As of 2013, the national average rate of smoking was 19%. To compare to the most recent data available, in 2014, approximately 26.5% of Kentucky adults smoked cigarettes – about 900,000 adults.
Travel - If you regularly travel to developing countries, particularly countries on the US State Department’s Warning List, you'll pay more for insurance than a traveler who sticks to developed countries.
Value of Policy - One of the largest contributing factors to a life insurance policy’s premiums is the value of the policy. As with anything, you get what you pay for. The more protection that you purchase, the more you pay.
Weight - Obesity has surpassed smoking to become America’s largest public health cost and problem. Obese or seriously overweight people have a lower life expectancy. This means an increased probability of their policy being paid out. Obesity increases the likelihood of health problems like heart disease, stroke, diabetes, and some cancers. So overweight and obese individuals can expect to pay higher rates.
As of 2013, the adult obesity rate in Kentucky was 33.2%. This makes Kentucky the fifth most obese state. Overall, the average obesity rate in the US is 34.9%.
While each of these factors plays a big role in the cost of your policy, some aspects of life insurance are entirely individual. Insurance companies calculate your rates based on your own health, habits, and lifestyle. That’s why shopping around and comparing quotes is so important–to make sure you’re getting the best rate possible.
|Rank||Cause of Death||Total Deaths||Death Rate||State Rank||US Death Rate*|
|3||Lower Respiratory Disease||3,187||54.6||1st||42.1|
|*Death Rate calculated as: (deaths from that cause / total population) / 100,000|
|Rank||Company||Direct Premiums Written (in thousands)||Market Share|
|2||American International Group||$313,768||6.3%|
|3||Jackson National Life Group||$292,164||5.9%|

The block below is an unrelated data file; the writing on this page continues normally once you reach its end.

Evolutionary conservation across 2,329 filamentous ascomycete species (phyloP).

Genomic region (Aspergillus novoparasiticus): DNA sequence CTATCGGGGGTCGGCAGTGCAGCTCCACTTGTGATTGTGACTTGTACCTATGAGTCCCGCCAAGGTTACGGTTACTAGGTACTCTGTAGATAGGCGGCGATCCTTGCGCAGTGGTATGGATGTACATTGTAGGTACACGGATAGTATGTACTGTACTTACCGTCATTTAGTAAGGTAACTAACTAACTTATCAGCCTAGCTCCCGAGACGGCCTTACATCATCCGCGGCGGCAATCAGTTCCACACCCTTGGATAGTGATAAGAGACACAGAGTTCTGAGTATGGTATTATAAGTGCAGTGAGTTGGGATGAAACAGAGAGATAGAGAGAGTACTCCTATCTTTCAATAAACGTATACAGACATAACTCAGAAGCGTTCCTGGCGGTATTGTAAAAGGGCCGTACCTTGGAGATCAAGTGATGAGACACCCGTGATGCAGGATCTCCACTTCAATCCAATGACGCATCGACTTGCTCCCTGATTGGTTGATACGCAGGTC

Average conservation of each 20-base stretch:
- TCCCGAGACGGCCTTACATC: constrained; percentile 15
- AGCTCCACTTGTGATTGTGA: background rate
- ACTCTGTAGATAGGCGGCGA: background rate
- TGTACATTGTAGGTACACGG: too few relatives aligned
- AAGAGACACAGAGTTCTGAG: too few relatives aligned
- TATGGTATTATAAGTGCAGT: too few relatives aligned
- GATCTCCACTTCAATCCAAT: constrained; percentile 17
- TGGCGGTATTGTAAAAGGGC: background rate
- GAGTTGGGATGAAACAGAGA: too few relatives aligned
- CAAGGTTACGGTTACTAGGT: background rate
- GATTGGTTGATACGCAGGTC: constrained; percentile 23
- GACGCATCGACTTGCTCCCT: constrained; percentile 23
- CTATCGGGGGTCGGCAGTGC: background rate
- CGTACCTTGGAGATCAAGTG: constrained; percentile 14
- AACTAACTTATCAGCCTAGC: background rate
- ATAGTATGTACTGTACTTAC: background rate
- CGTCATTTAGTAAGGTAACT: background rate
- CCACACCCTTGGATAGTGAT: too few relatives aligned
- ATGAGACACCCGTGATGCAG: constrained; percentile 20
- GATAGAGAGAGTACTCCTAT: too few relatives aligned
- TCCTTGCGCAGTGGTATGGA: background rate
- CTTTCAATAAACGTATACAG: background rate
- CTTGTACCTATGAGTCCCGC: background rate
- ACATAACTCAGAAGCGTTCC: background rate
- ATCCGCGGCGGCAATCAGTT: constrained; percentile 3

|4||Lincoln National Corp.||$284,529||5.7%|
|6||Prudential Financial Inc.||$226,390||4.5%|
|7||Massachusetts Mutual Life Insurance Co.||$164,596||3.3%|
|8||TIAA - CREF||$151,804||3.1%|
|9||Manulife Financial Corp||$151,164||3.0%|
|10||Voya Financial Inc.||$149,055||3.0%|
Source: A.M. Best (Ratings as of 8/27/2015)
This legislation contains dozens of subchapters and is used to regulate claims and provide certain protections to Kentucky consumers, for example:
Grace Period: Any life insurance policyholder in Kentucky is entitled to a 30-day “grace period” to make up a missed payment without punishment or file a death claim after the missed payment. This is to prohibit the insurance company from withholding a claim or cancelling a policy because of a slightly late payment. If the insured individual passes away during the grace period, the insurance company is responsible for paying the claim. In Kentucky, there is no limit on the number of grace periods a person may use.
Free Look Period: Free look is a period of time in which the consumer can test out their policy after buying it. In most states, the length of time of a free look period is 30 days, but in Kentucky, it’s only 10 days. For replacement policies, the time is 20 days. During this period of time, consumers gain better understanding of their policy and have the option to return it for a full refund, with no added fees.
These regulations don’t just protect consumers; they also protect insurance companies from fraud. For example, Kentucky insurers may challenge any information in your insurance application for up to two years from the policy’s effective date. If they find any evidence of fraud, they can terminate your policy immediately.
This organization assists the customers of any insurance company that is found to be insolvent. If you have concerns about the financial well-being of your carrier, you should contact the KLHIGA. Their contact info is below: